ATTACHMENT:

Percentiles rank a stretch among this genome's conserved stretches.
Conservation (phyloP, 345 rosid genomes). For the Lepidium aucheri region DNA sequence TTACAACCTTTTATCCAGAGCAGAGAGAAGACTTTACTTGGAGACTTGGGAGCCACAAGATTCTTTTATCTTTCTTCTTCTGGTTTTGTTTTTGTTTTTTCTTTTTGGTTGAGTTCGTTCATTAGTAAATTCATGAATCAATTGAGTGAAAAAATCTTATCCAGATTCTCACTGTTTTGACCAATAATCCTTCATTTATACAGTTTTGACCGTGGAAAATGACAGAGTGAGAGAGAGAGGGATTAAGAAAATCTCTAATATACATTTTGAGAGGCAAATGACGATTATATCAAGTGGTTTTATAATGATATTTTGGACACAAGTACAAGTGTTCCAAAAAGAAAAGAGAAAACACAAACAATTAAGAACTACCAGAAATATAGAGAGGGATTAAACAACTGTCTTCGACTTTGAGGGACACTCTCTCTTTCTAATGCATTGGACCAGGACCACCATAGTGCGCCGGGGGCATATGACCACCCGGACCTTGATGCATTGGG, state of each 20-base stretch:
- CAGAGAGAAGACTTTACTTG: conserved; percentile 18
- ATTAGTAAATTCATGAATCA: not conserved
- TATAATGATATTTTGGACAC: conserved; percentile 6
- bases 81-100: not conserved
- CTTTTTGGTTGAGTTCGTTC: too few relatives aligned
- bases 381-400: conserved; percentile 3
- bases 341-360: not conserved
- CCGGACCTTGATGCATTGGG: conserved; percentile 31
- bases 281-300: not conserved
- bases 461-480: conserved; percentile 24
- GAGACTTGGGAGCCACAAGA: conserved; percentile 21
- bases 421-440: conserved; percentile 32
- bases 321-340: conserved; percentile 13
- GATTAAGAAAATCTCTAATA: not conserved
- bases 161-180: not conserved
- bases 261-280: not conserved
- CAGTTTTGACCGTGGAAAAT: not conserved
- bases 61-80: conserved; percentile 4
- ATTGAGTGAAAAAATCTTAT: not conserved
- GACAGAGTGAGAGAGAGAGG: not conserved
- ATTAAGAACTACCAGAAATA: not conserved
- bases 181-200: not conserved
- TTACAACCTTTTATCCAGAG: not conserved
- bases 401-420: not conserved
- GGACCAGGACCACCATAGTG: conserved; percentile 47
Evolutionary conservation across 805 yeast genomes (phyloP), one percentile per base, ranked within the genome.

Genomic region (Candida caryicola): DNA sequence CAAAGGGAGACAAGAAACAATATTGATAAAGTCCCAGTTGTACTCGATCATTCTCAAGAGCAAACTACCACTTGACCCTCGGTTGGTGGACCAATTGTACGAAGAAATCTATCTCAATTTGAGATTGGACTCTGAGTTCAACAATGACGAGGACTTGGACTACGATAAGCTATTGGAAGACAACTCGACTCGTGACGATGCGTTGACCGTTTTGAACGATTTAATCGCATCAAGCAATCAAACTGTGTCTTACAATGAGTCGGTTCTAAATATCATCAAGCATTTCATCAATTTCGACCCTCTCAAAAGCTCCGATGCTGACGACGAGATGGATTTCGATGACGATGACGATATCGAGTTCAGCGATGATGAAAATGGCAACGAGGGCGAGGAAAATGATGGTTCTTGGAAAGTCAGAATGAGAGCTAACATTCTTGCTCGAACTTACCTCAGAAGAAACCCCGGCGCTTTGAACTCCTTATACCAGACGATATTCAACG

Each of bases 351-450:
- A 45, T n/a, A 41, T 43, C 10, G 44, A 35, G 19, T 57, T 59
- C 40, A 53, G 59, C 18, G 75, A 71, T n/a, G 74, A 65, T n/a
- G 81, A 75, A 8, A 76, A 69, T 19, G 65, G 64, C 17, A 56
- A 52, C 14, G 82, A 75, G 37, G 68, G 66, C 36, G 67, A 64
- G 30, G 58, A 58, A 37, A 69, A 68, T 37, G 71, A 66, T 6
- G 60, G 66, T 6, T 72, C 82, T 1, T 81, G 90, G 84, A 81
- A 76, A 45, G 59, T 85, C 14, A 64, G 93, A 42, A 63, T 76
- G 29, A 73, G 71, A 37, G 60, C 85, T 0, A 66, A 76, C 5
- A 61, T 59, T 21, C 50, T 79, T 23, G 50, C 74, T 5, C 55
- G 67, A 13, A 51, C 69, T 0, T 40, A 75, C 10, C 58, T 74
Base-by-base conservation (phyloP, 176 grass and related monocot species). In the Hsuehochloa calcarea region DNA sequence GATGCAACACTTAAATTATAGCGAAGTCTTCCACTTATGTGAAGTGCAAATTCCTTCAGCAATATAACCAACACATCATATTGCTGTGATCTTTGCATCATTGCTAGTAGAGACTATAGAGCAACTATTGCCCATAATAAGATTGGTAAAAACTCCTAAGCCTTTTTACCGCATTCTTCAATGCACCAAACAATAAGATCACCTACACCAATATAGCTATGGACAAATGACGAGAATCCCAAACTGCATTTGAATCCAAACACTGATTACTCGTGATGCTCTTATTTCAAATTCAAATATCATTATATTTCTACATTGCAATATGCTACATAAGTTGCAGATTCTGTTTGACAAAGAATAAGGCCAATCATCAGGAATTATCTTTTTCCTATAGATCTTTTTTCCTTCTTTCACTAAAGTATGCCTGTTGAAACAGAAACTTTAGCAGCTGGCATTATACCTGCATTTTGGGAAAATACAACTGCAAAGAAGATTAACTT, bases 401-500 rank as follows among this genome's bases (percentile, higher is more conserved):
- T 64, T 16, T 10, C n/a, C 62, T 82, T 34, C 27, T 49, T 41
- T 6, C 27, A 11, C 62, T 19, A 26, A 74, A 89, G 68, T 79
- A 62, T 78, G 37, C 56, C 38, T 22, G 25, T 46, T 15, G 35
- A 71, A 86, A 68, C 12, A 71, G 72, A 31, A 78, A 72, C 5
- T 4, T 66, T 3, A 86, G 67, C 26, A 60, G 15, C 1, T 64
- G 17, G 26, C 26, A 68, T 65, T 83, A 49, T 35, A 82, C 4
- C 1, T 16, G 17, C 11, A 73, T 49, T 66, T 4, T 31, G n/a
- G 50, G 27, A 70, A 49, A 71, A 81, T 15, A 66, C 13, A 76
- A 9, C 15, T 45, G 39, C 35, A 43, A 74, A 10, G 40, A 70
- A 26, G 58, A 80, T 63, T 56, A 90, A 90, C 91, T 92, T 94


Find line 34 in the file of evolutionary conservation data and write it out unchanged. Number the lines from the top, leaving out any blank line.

- A 52, C 14, G 82, A 75, G 37, G 68, G 66, C 36, G 67, A 64